Beyond the unique travel opportunities the FKD Memorial Fellowship provides, the professional development skills you gain through working in an office that manages more than $150 million a year in foreign assistance are unparalleled. I learned about the various funding mechanisms the federal government uses, how they work and how to effectively oversee two regional portfolios—all the while learning how to facilitate meetings and discussions in a professional environment. The skills you gain as the Frasure-Kruzel-Drew Memorial Fellow can be applied to any position in a federal, nonprofit, foundation, or university setting, and it is an incredible position whether you are graduating from undergrad or graduate school. I am so thankful for this opportunity and hope to carry the skills I have gained during the fellowship on to my next adventure.
 
Chris Murguia (2013–2014)

Chris Murguia

I was the 2013–2014 Frasure-Kruzel-Drew Memorial Fellow. I first learned about this one-of-a-kind fellowship opportunity while working as an editorial assistant at James Madison University’s Center for International Stabilization and Recovery. I decided to apply to the fellowship because it offered the opportunity to work on complex and exciting foreign policy issues regarding conventional weapons destruction (CWD), including humanitarian mine action and small arms and light weapons (SA/LW) destruction. Moreover, as a recent college graduate interested in international relations, I knew that working at the U.S. Department of State would provide a professional development opportunity like no other.

Upon entering the fellowship, I was placed in PM/WRA’s Resource Management (RM) division. The RM division is responsible for planning and developing the office’s budgets, managing its finances, and, in fiscal year 2013, awarding approximately $142 million in grants, cooperative agreements, and contracts to support CWD projects across the globe. During my time with RM, I received an in-depth education about the federal budget process, federal grants management, grants processing and financial management.

In addition to serving in the RM division, I also assisted the PM/WRA Program Management division. Specifically, I was tasked with assisting the program managers for our Africa and Western Hemisphere Affairs portfolios. The highlight of my time in the Program Management division was when I participated in a program review visit to Colombia, El Salvador and Honduras. During the trip, I observed demining operations in Colombia, a weapons depot construction project in El Salvador and SA/LW destruction in Honduras. This trip allowed me to witness firsthand the lifesaving work that PM/WRA’s implementing partners conduct.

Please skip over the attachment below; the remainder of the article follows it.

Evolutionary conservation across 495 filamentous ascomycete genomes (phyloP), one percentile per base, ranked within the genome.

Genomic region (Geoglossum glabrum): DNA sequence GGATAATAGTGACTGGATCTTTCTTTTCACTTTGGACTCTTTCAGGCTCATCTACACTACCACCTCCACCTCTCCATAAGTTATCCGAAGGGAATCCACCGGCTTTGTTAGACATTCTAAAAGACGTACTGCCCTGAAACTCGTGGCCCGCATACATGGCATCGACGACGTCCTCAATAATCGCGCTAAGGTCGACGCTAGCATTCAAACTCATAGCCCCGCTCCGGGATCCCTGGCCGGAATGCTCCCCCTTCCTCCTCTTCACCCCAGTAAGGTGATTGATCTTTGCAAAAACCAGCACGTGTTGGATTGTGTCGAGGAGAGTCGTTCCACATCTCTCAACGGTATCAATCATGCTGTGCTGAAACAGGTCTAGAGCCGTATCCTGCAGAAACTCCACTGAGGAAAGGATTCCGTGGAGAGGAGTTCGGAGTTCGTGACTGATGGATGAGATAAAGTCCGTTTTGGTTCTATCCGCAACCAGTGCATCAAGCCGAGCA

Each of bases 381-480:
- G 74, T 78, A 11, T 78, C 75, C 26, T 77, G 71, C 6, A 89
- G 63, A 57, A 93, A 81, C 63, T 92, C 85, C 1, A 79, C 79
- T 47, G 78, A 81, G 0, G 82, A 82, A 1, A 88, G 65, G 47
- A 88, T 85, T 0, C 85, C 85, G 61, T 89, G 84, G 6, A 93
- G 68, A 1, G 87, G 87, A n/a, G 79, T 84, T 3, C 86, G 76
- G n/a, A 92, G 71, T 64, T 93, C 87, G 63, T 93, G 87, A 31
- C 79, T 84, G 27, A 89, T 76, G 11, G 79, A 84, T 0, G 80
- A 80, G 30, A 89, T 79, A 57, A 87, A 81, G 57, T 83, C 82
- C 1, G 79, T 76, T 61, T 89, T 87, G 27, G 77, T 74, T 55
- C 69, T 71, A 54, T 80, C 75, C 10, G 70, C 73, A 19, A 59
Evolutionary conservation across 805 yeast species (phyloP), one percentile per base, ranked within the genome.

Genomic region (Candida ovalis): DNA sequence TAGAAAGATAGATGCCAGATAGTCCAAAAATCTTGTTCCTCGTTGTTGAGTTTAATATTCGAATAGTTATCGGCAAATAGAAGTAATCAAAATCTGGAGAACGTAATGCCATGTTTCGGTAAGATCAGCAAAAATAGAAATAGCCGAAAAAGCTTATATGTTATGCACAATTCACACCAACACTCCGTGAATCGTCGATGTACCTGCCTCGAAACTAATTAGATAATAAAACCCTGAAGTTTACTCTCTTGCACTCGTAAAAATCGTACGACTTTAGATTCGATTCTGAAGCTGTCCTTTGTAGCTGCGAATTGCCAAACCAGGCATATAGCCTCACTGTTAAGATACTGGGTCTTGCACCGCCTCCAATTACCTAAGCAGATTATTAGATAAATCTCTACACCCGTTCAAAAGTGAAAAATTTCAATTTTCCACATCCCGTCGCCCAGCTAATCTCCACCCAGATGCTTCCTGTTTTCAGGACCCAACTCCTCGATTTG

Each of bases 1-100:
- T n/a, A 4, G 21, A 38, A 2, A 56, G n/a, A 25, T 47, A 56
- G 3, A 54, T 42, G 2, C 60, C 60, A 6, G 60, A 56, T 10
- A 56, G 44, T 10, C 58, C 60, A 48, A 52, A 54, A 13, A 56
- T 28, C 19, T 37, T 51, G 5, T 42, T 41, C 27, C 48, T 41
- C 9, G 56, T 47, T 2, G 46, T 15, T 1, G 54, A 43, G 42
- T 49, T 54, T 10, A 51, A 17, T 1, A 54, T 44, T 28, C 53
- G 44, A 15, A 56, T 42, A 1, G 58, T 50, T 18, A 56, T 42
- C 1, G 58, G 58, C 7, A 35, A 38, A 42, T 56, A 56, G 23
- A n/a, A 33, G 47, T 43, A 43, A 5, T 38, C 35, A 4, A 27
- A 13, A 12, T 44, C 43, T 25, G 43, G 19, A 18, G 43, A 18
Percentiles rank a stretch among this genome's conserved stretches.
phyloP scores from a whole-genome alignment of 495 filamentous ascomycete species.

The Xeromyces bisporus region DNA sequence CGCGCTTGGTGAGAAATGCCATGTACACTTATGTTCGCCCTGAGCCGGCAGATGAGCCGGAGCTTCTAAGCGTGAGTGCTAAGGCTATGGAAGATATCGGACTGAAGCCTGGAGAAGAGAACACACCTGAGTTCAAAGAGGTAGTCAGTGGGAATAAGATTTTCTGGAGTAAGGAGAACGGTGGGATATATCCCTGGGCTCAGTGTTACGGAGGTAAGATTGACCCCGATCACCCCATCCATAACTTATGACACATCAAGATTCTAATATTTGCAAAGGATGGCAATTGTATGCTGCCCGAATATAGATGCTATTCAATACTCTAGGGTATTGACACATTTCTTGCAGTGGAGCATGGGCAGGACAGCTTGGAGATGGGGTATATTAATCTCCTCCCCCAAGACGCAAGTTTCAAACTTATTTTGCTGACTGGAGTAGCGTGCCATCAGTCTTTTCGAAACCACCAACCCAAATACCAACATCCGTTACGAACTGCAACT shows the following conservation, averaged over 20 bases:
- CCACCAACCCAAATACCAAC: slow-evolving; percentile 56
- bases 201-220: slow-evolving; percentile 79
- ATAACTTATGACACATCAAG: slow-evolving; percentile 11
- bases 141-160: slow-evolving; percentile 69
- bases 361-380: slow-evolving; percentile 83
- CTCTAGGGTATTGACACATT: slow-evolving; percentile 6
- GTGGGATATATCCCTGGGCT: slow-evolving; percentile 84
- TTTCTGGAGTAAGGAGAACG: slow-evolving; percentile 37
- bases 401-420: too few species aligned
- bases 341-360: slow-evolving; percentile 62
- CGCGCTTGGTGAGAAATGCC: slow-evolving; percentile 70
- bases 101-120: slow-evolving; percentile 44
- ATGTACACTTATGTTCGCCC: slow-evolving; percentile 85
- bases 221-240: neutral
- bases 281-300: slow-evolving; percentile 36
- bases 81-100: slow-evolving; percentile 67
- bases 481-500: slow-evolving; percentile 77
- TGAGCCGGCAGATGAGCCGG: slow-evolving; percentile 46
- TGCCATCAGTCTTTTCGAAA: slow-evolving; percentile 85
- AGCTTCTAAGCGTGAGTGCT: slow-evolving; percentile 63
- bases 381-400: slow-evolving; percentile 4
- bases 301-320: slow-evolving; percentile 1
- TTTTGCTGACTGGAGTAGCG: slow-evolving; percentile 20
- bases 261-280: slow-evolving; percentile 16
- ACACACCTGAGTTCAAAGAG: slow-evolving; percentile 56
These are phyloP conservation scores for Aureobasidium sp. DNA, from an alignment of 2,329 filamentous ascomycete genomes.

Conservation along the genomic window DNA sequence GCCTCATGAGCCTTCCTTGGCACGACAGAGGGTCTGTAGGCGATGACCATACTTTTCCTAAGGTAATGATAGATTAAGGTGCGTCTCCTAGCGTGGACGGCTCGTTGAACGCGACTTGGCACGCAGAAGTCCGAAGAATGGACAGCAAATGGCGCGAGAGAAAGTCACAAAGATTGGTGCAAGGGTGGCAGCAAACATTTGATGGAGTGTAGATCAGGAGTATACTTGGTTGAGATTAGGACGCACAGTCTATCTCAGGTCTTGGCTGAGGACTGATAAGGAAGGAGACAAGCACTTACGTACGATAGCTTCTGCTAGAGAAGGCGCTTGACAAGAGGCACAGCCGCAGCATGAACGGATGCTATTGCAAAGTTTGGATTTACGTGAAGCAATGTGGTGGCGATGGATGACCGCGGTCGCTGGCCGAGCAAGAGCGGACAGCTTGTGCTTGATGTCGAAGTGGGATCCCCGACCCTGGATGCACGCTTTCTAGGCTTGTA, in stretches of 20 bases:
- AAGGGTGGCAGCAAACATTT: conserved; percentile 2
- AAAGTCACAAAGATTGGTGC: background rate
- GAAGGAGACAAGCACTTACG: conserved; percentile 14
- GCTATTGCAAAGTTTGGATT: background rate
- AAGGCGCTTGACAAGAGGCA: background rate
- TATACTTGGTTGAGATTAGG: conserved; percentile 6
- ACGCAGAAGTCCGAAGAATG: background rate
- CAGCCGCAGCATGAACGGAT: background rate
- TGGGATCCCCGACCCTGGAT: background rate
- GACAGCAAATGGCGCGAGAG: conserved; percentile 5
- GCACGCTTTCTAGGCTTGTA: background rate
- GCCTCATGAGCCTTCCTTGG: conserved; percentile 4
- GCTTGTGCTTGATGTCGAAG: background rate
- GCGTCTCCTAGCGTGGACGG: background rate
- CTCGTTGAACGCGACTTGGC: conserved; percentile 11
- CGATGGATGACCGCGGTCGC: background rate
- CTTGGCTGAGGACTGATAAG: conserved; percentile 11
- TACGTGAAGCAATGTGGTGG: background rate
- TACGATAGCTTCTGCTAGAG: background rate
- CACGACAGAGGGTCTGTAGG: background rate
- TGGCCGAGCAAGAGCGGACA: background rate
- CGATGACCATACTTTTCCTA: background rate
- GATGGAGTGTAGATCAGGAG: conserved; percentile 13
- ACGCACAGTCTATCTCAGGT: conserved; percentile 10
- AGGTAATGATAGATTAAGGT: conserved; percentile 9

My time as a fellow was one of the best professional development experiences I have had, and I am proud to call myself a former Frasure-Kruzel-Drew Memorial Fellow. Although my time as a fellow has ended, I have been lucky enough to continue working in PM/WRA as a Program Analyst. I encourage all who are interested in working at the U.S. Department of State or in CWD to apply for this great fellowship opportunity.

Frequently asked questions

The U.S. Department of State in Washington, D.C.

July 1, 2023-June 30, 2025

Yes! The pay starts at approximately $24.00 and may be subject to increase for the second year pending approval and availability of funds.

The fellowship is based on a 40-hour workweek in a Federal Government office.

Yes! Health insurance and other employee benefits are available with this full-time position.

Applications will be received in November 2022. Remote interviews will be scheduled for early December 2022. Interviews will include participation by DOS officials and CISR staff. The selected fellows and alternates will be named shortly thereafter.

Yes! Remote interview can be arranged.

Once selected, each candidate must be able to qualify for a U.S. SECRET security clearance. For more information on security clearance requirements, click here:

  Security Clearance Information

Brenna Matlock, CISR Fellowship Coordinator

Email (preferred): matlocbn@jmu.edu

Contact information

For questions regarding the fellowship or the application process please email the FKD Fellowship Coordinater, Brenna Matlock at matlocbn@jmu.edu or click the button below:

Email questions here

Download flyer

Back to Top